SAN JOSE, Calif. Boston-Power came out of stealth mode today (Nov. 6) to say it has garnered $8 million in first-round venture financing. The startup plans to deliver a novel lithium ion battery for notebook computers in the first half of 2007.
Boston-Power is considered one of the more promising members of a handful of battery startups by some OEM battery specialists. The company's batteries are based on a modified chemistry and a "systems-level" design geared to provide laptops longer battery life and greater safety, said chief executive and founder Christina Lampe-Onnerud.
"Lithium ion is maturing and it's going to hit a ceiling. That opens a door for innovation," she said.
Boston-Power (Westborough, Mass.) was founded in January 2005. It has a manufacturing plant in Shenzhen, China.
Word of the startup comes as existing battery makers are shifting from compounds using cobalt to manganese, nickel or iron for some battery components. The emerging chemistries will provide incremental gains in energy density, but they will also force changes in charge and cut-off voltages, said one OEM battery specialist who asked not to be named.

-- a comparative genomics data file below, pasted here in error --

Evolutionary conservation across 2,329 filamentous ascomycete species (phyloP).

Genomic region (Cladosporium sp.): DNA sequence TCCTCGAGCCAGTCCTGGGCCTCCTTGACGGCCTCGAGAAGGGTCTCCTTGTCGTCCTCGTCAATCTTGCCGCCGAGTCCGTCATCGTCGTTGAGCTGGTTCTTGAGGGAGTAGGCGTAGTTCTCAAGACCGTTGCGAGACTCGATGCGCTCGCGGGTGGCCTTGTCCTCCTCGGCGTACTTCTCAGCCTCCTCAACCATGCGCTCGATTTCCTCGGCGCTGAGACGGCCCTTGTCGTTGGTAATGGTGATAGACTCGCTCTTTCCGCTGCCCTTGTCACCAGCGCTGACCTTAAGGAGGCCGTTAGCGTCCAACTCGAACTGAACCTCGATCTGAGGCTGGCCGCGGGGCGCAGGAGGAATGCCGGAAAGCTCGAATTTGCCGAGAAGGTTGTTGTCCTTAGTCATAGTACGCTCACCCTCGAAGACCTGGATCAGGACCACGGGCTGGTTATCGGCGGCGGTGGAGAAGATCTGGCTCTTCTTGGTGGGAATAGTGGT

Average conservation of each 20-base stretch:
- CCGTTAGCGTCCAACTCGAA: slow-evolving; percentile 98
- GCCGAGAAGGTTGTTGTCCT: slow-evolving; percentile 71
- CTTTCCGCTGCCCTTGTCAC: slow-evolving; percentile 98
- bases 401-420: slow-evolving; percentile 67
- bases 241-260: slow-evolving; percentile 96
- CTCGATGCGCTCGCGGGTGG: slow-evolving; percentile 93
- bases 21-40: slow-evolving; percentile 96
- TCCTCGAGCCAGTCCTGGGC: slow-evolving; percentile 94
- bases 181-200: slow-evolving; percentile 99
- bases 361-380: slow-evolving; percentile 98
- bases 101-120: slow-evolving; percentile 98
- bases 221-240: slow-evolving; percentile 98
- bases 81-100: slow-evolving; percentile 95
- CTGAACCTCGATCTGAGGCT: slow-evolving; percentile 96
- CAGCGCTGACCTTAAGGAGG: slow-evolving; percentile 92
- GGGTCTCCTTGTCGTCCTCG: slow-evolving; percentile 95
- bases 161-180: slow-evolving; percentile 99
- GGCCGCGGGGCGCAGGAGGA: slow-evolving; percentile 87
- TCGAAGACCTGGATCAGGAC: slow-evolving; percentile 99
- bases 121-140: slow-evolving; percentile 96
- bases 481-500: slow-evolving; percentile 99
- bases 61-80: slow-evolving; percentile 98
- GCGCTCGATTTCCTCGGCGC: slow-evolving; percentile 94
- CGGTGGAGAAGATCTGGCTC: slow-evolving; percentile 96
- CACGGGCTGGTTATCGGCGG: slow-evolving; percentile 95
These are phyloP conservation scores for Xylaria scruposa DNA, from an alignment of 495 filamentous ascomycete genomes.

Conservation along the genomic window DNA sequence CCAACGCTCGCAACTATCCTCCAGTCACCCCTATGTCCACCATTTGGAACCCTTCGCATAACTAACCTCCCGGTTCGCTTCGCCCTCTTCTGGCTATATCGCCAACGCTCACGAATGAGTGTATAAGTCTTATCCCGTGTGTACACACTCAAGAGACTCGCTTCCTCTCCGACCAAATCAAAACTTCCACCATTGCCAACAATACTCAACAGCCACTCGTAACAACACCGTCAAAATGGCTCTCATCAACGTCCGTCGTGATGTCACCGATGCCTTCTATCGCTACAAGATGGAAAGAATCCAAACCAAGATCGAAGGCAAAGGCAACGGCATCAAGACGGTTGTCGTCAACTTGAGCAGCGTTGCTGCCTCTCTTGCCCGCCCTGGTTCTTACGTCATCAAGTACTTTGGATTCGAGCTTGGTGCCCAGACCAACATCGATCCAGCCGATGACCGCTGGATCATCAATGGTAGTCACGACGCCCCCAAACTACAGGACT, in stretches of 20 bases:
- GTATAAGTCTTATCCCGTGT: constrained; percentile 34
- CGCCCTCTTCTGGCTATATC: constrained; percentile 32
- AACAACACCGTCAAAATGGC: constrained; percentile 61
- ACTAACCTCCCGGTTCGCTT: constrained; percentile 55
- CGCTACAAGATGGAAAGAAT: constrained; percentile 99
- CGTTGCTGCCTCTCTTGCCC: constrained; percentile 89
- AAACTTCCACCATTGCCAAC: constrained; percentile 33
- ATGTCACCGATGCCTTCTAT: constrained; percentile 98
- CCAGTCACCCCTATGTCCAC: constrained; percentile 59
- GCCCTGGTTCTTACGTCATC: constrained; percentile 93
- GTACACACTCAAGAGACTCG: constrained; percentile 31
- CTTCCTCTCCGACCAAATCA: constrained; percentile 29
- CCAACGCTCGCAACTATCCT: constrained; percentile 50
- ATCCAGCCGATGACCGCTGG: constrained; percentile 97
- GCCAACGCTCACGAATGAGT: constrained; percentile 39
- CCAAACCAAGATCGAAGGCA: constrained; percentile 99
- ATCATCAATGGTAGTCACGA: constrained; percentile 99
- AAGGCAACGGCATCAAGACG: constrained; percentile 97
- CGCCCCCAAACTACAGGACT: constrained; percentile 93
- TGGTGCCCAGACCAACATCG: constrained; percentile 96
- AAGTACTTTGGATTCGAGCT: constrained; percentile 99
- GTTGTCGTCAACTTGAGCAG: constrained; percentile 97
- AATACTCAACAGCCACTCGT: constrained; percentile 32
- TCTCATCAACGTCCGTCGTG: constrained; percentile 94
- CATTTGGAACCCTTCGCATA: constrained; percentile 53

A spokesman for Texas Instruments said many chip makers such as TI are already delivering charge circuits geared for the new batteries.
While chip performance rushes forward at the pace of Moore's Law, lithium ion battery capacity has only quadrupled since it was first commercialized in 1991, said Onnerud.
"The chemistries are coming along slower than most people thought," said the OEM specialist.
Boston-Power also hopes to address the safety issue with its products in the light of the recall of as many as 9.6 million notebook lithium ion batteries built by Sony Corp.